History

Prior to 1817, the original water supply of the Village of Newburgh (now the City of Newburgh) was mainly supplied water from shallow hand dug wells. As it became more settled, it was apparent that "good and wholesome water for family purpose and to supply the engines with water in cases of fire" was needed. This need was filled when the State Legislature passed and formed the Newburgh Aqueduct Association. This allowed for the collection of funds (water rents) to secure water from the privately owned "Cold Spring" that was located at the present location of the Washington Street School. This spring, together with other springs within the corporate limits supplied the Village with water until around 1852.

In 1852, the Village's first reservoir, Monell's Reservoir ("the Trout Hole") was constructed and was fed water from Little Pond (now Washington Lake) through underground channels originating at the "Swallow Hole." These channels, although not part of the present reservoir system, still exist and function as they did in the 1800's. This reservoir supplied the Village through a 12-inch diameter cast iron water main. Due to increased demand, this water main was replaced with a 20 inch diameter water main in 1887.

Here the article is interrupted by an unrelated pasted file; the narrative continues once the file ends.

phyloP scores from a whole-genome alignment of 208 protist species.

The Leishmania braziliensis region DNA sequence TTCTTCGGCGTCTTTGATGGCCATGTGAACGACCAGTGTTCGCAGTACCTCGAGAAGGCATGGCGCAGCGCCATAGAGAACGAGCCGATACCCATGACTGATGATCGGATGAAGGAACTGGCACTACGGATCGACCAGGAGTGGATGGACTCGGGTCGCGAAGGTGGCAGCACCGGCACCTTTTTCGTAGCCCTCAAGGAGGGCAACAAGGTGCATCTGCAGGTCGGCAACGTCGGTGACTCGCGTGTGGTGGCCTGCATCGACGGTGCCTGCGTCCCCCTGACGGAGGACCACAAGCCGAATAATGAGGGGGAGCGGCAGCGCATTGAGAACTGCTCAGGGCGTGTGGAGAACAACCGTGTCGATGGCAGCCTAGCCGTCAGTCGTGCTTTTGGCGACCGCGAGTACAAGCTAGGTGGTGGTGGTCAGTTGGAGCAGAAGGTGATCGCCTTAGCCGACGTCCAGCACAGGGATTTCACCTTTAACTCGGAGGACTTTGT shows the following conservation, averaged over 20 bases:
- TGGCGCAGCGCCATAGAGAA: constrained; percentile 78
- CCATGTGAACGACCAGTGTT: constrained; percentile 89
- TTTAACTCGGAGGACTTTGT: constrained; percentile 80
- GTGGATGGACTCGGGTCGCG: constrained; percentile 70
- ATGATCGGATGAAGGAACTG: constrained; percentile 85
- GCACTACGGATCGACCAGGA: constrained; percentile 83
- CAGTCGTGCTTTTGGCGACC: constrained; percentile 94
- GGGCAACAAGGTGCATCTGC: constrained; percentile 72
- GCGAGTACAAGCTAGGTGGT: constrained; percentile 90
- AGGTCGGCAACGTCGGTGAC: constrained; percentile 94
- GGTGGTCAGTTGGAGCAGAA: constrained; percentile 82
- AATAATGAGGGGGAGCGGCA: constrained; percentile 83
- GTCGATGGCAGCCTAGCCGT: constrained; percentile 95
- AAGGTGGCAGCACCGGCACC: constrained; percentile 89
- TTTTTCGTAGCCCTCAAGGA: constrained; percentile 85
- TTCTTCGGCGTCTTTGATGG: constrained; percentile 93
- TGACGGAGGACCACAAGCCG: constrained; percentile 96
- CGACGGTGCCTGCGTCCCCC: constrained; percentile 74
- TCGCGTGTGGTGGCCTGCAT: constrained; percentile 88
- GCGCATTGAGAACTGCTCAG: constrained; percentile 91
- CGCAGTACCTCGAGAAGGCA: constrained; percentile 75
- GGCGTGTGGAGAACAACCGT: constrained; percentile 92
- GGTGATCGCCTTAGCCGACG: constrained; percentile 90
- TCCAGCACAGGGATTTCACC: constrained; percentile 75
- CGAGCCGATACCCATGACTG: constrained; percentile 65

The present-day Washington Lake Reservoir was constructed and in 1907, a 30 inch cast iron low service was added to the system to meet the ever increasing demands of the Village. The Washington Lake Reservoir Dam has been raised many times over the years to increase the storage capacity of the reservoir. It now holds approximately 1.5 billion gallons of water (the total use of the City of Newburgh for one year). The original 20-inch and 30-inch water mains, although over 100 years old, are still in operation and supply the City of Newburgh with water every day.